1. AF+MF–function enables seamless manual focusing. After half pressing the shutter to autofocus on the subject, fine adjustment can then be made using the manual focus ring. After playing with this I did find this to be a really valuable upgrade. It works great. You must be in Single and not Continuous Focus Mode.

2. Enhanced wireless function for shooting from your smartphone or tablet devices*

By downloading the free FUJIFILM Camera Remote** app to your smartphone or tablet devices, users can use the Remote Control function, which allows a wealth of control, even from a distance. This functionality is great for a wide variety of shots, including group photos, self-portraits and animals in their natural habitat.

* Android™, smartphone and table devices, iPhone / iPad.

** After updating the Firmware Version 3.00, FUJIFILM Camera Application app cannot be used.

Requires installation of FUJIFILM Camera Remote app to your smartphone or tablet devices


FUJIFILM Camera Remote

3. New Classic Chrome Film Simulation DID NOT TEST [Since I shoot RAW and post process I am more pleased with this than the out of the camera JPEGs]

The X Series’ Film Simulation modes represent Fujifilm’s wealth of experience in color reproduction technology. “Classic Chrome”, which delivers subtle colors and beautifully muted tones reminiscent of vintage reversal film, has been newly added to the existing selection.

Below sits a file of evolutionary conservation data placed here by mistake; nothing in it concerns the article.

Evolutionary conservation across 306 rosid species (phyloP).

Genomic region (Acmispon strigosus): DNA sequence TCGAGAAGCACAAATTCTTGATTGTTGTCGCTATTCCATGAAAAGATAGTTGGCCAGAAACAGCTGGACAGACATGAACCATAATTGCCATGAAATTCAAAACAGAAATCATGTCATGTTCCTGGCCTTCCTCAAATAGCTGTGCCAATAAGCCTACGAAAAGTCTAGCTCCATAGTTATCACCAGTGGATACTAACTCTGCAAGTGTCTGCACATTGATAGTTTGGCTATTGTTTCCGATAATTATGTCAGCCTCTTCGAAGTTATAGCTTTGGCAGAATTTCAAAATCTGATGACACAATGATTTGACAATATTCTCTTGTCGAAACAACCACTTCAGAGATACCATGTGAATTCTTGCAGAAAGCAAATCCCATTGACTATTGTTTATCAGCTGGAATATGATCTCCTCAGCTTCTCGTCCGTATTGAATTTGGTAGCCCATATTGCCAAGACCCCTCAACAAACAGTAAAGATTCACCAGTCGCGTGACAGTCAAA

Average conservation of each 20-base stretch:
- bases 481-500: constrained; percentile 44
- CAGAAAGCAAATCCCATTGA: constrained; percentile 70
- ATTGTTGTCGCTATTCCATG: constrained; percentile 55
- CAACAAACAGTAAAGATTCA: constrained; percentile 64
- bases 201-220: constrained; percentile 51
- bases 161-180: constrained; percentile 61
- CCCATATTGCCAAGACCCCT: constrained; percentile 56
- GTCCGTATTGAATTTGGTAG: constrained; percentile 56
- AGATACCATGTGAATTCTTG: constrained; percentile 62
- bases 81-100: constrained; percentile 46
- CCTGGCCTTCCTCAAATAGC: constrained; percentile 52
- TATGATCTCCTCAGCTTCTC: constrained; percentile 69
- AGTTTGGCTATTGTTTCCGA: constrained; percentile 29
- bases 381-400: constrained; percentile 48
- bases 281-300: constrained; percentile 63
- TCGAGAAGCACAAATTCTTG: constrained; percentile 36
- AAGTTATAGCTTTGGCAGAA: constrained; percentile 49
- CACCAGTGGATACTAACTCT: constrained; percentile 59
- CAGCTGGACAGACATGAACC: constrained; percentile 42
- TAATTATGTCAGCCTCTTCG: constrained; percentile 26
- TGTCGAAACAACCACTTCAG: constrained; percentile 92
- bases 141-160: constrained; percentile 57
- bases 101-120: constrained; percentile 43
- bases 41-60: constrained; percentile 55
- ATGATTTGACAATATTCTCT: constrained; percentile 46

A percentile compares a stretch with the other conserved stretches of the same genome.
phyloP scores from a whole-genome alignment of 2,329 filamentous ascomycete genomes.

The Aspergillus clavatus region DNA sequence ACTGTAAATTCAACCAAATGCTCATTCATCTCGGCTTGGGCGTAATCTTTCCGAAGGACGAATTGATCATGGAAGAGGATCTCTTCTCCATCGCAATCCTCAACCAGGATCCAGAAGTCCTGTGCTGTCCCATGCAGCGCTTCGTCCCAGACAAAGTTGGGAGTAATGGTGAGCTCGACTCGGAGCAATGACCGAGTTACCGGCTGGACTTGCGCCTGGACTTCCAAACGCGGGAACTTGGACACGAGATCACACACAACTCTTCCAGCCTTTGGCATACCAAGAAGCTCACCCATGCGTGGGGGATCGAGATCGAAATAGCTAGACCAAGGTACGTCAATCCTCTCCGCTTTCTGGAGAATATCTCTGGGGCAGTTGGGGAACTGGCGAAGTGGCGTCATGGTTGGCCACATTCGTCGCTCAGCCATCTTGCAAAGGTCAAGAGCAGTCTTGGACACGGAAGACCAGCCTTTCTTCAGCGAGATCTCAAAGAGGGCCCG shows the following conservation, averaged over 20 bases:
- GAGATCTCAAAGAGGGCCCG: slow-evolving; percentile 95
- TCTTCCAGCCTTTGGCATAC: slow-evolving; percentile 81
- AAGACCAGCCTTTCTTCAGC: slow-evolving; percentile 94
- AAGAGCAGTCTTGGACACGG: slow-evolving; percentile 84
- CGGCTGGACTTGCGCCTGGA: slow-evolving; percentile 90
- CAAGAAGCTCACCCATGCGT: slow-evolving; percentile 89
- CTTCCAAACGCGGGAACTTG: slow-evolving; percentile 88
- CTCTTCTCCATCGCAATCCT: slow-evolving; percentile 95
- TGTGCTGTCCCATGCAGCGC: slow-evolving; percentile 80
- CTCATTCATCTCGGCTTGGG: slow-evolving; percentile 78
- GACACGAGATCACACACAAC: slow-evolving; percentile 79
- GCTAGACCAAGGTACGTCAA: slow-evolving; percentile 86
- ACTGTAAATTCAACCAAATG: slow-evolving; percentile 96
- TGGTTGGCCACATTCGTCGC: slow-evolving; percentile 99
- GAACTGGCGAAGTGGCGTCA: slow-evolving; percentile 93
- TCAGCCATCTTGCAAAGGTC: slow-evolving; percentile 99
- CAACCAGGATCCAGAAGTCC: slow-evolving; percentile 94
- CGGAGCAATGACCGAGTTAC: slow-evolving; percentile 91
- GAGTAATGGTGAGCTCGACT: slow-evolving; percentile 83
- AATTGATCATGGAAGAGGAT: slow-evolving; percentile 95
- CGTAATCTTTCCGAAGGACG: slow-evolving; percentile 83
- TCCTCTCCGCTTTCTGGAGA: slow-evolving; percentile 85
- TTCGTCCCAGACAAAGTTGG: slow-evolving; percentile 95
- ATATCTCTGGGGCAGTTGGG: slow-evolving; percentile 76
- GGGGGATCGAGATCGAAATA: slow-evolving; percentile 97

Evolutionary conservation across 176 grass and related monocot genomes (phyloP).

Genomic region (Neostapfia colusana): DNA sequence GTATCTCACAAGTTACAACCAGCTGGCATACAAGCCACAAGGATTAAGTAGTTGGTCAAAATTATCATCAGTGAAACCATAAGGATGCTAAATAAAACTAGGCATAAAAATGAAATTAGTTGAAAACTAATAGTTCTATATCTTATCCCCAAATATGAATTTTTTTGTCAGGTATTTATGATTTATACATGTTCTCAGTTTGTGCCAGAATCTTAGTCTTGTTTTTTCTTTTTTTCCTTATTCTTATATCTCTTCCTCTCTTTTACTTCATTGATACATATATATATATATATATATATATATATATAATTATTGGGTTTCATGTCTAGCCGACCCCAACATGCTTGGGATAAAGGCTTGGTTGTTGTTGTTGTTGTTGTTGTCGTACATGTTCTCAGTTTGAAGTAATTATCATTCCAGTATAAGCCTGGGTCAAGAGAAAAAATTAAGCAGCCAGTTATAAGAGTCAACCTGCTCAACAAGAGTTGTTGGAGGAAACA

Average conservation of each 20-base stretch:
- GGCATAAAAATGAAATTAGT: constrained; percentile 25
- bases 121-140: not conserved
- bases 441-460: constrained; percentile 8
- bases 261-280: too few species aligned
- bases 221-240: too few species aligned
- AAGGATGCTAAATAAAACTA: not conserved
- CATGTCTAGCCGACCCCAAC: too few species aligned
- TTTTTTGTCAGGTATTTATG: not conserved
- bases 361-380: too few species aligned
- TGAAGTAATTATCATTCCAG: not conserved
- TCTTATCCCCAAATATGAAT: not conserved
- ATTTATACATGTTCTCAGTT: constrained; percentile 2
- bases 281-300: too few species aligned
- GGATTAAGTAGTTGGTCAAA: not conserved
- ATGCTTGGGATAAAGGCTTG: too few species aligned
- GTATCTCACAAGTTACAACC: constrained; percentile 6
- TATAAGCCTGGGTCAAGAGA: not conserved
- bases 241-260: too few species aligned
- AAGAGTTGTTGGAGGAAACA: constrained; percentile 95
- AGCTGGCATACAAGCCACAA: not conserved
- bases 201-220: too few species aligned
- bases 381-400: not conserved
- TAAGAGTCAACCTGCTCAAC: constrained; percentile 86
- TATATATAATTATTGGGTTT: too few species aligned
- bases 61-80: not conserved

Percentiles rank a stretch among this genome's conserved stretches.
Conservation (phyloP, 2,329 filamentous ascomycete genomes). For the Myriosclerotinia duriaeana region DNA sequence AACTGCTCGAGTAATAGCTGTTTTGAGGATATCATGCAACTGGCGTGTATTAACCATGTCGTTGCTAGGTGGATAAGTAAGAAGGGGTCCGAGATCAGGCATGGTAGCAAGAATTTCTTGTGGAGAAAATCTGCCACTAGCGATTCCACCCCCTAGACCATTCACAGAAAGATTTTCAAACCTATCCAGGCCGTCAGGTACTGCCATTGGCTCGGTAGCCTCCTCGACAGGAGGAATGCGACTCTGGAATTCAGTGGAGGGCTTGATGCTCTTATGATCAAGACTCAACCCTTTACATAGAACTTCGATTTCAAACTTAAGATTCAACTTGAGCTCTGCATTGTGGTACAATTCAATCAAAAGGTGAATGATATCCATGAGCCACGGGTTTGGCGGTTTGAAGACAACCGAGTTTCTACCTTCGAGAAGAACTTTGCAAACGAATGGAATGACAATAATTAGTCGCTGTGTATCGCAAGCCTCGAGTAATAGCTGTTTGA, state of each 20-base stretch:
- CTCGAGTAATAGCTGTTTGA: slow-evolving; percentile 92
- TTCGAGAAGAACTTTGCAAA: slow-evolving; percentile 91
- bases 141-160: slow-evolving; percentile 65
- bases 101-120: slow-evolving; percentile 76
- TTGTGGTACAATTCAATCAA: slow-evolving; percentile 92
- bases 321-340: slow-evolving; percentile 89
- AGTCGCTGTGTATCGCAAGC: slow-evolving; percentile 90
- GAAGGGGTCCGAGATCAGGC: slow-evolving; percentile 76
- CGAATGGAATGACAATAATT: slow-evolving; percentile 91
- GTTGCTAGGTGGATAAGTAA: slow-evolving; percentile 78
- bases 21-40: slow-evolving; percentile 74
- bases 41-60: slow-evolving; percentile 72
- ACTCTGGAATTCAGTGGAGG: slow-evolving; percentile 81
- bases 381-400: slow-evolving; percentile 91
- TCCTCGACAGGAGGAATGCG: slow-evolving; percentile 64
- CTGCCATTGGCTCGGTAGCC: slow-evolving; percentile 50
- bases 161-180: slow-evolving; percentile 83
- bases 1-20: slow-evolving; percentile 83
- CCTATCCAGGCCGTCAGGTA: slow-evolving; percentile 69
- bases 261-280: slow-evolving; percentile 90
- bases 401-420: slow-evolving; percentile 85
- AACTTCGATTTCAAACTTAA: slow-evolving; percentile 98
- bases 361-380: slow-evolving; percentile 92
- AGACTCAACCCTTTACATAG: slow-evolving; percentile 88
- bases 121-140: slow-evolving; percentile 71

4. Interval timer shooting DID NOT TEST [Maybe one day, but just haven’t done much time lapse]

The new Interval timer shooting function allows X-E2 users to capture time lapse photography. Set the starting time, the shooting interval (1 sec. to 24 hr.) and finally the number of frames (1 – 999), and the camera does the rest.

Here the screen grabs from the app:



The APP connects with the camera much faster and reliably than the previous APP. The APP will disconnect you from your present Wi-Fi connection and look for the Fuji X-E2, which this was a real problem with earlier APP.
Overall if this were the only improvement this would be great.
Once connected you can touch the screen for where you want the camera to focus as long as you are in AF mode.  You can control all the functions of the camera that I could test.
There is not a real time action as I had hoped. There seems to be a little delay. This is not due to Wi-Fi and the reason I know is that the Nikon D750 which I am comparing does a far superior job connecting and controlling of the camera.
I commend Fuji on upgrading my Fuji X-E2, however I wasn’t ecstatic about the performance given what I am able to do with my Nikon D750.
While I am very thankful for the Fuji Firmware upgrade that Nikon seldom does on their cameras–I am not impressed with the performance as compared to their competition like the Nikon D750 W-Fi camera.